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Usually you begin by seeing your GP, who will examine you and may arrange any necessary tests or x-rays. If a chondrosarcoma is suspected you may be referred directly to a specialist hospital or bone tumour centre for tests. Many of the specific tests for diagnosing bone tumours, such as bone biopsies, need to be done by an experienced team using specialist techniques.
The doctor at the hospital will take your full medical history before doing a physical examination. This will include an examination of the painful bone to check for any swelling or tenderness. You will probably have a blood test to check your general health.
A variety of other tests and investigations may be needed to diagnose a chondrosarcoma. An x-ray of the painful part of the bone usually shows the tumour. Other tests are often done to check whether the cancer has spread elsewhere.
Further tests for chondrosarcoma
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This involves the use of x-rays to build up a picture of the bone.
For this test, a small sample of the tumour is taken from the affected bone. The doctor looks at the sample under a microscope to identify the exact type of tumour you have.
This type of biopsy is not often used, as the needle biopsy is much quicker and simpler. In an open biopsy, a small piece of bone is removed during a minor operation while you are under a general anaesthetic. It may be necessary to do this if a needle biopsy can’t be done or doesn’t give a clear diagnosis.
MRI (magnetic resonance imaging) scan
This test uses magnetism instead of x-rays to build up cross-sectional pictures of your body. During the test you will be asked to lie very still on a couch inside a large metal cylinder that is open at both ends.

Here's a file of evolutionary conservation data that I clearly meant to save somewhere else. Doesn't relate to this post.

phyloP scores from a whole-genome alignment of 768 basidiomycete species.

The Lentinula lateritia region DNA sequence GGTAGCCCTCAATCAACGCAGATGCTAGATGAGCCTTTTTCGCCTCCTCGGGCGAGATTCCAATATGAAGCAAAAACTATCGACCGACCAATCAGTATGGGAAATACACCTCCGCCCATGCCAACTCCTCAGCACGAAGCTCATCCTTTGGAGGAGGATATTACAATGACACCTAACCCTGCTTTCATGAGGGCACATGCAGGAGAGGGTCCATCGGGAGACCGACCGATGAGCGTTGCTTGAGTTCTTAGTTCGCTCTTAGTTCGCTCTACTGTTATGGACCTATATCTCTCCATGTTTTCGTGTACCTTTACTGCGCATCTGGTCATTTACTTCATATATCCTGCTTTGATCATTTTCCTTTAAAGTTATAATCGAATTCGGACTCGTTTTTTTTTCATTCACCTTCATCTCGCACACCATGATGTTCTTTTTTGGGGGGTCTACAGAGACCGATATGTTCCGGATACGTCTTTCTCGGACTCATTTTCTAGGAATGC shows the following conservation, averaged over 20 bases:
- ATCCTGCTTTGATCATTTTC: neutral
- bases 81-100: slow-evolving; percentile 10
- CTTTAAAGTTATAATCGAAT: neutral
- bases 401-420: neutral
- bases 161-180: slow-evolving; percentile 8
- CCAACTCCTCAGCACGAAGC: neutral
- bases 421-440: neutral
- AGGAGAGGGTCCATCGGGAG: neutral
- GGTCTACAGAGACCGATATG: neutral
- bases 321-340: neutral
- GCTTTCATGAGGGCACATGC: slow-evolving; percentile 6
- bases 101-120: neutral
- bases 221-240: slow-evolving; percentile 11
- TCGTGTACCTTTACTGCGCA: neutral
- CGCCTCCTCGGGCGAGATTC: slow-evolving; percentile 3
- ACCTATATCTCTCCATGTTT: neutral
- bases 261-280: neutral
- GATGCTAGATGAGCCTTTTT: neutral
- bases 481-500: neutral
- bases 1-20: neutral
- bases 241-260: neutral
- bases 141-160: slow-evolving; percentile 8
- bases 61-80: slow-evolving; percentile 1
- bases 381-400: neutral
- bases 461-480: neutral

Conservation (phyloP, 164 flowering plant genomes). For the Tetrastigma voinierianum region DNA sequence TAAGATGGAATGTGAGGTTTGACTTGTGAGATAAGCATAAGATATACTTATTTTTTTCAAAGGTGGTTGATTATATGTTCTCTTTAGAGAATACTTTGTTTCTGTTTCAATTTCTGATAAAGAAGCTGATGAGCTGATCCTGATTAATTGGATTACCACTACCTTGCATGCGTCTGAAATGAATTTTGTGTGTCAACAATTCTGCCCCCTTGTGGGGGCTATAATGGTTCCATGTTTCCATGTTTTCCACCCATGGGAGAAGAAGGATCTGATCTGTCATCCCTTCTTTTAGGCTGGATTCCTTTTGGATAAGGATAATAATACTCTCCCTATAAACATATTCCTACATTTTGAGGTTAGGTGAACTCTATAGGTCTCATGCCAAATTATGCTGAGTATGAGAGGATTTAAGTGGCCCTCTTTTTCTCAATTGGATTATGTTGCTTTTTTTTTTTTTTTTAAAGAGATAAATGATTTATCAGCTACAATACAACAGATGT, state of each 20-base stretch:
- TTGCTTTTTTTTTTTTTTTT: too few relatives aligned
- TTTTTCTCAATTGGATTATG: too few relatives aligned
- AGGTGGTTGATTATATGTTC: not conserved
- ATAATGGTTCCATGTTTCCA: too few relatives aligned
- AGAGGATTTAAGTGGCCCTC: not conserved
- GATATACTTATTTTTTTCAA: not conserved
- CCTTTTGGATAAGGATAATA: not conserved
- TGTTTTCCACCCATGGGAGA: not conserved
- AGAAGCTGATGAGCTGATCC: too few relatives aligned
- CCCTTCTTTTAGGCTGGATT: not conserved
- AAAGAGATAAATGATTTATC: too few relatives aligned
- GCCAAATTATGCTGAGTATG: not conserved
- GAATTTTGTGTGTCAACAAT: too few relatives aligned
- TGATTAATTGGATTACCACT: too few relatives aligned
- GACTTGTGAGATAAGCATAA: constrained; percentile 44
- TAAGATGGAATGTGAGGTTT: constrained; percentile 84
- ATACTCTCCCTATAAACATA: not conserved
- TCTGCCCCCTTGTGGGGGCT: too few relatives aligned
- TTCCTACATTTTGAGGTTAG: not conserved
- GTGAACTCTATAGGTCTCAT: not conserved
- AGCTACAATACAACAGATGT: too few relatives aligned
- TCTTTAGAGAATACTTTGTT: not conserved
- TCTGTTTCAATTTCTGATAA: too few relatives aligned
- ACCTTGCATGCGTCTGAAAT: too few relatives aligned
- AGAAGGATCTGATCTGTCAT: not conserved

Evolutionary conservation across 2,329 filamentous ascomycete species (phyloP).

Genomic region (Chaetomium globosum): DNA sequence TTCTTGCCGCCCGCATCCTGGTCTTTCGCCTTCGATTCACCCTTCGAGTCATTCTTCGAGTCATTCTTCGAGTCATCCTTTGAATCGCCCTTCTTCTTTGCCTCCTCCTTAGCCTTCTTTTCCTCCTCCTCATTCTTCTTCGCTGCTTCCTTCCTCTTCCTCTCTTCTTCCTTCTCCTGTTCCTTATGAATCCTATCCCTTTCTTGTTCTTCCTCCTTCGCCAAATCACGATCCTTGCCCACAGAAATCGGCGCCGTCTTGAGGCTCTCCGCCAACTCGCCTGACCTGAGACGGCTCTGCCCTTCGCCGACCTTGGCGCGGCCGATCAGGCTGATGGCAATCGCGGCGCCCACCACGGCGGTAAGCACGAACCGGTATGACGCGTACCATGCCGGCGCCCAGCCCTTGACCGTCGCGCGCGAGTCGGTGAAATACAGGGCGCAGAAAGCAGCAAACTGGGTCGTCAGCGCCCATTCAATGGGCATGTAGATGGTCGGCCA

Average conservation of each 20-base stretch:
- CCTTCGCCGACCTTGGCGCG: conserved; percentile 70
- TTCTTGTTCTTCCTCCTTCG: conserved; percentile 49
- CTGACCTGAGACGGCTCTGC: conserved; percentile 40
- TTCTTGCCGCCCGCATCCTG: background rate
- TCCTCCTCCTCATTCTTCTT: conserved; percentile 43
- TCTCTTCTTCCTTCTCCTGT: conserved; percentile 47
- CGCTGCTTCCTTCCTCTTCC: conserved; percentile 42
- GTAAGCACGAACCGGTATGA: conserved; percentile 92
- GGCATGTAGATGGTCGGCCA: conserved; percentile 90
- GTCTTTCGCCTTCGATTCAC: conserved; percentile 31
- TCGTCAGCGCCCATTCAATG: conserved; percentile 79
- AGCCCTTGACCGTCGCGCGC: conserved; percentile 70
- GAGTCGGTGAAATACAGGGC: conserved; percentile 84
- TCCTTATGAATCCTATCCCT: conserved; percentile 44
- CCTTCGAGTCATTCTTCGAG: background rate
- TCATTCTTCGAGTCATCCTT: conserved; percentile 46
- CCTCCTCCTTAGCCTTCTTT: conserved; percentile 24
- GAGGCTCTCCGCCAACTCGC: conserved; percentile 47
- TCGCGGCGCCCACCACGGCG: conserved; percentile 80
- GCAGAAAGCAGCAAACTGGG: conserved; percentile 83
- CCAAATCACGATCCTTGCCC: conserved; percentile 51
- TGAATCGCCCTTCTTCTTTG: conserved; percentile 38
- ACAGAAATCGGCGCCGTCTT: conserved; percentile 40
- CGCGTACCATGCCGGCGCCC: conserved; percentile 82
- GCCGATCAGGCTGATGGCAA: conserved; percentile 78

The whole test may take up to an hour. It can be slightly uncomfortable and some people feel a bit claustrophobic during the scan. It's very noisy, but you'll be given earplugs or headphones. You'll be able to hear, and speak to, the person operating the scanner.
If you have any metal implants (such as surgical clips, pacemakers or metal in the eye from previous accidents or trauma) it will not be possible for you to have this test. In this situation, another type of scan may be used.
CT (computerised tomography) scan
A CT scan takes a series of x-rays that build up a three-dimensional picture of the inside of the body. The scan is painless and takes just a few minutes. A CT scan uses small amounts of radiation, which is very unlikely to harm you or anyone you come into contact with. You may be asked not to eat or drink for at least four hours before the scan.
You may be given a drink or an injection of dye that allows particular areas to be seen more clearly. For a few minutes this may make you feel hot all over. If you are allergic to iodine or have asthma, you could have a more serious reaction to the injection, so it's important to let your doctor know beforehand.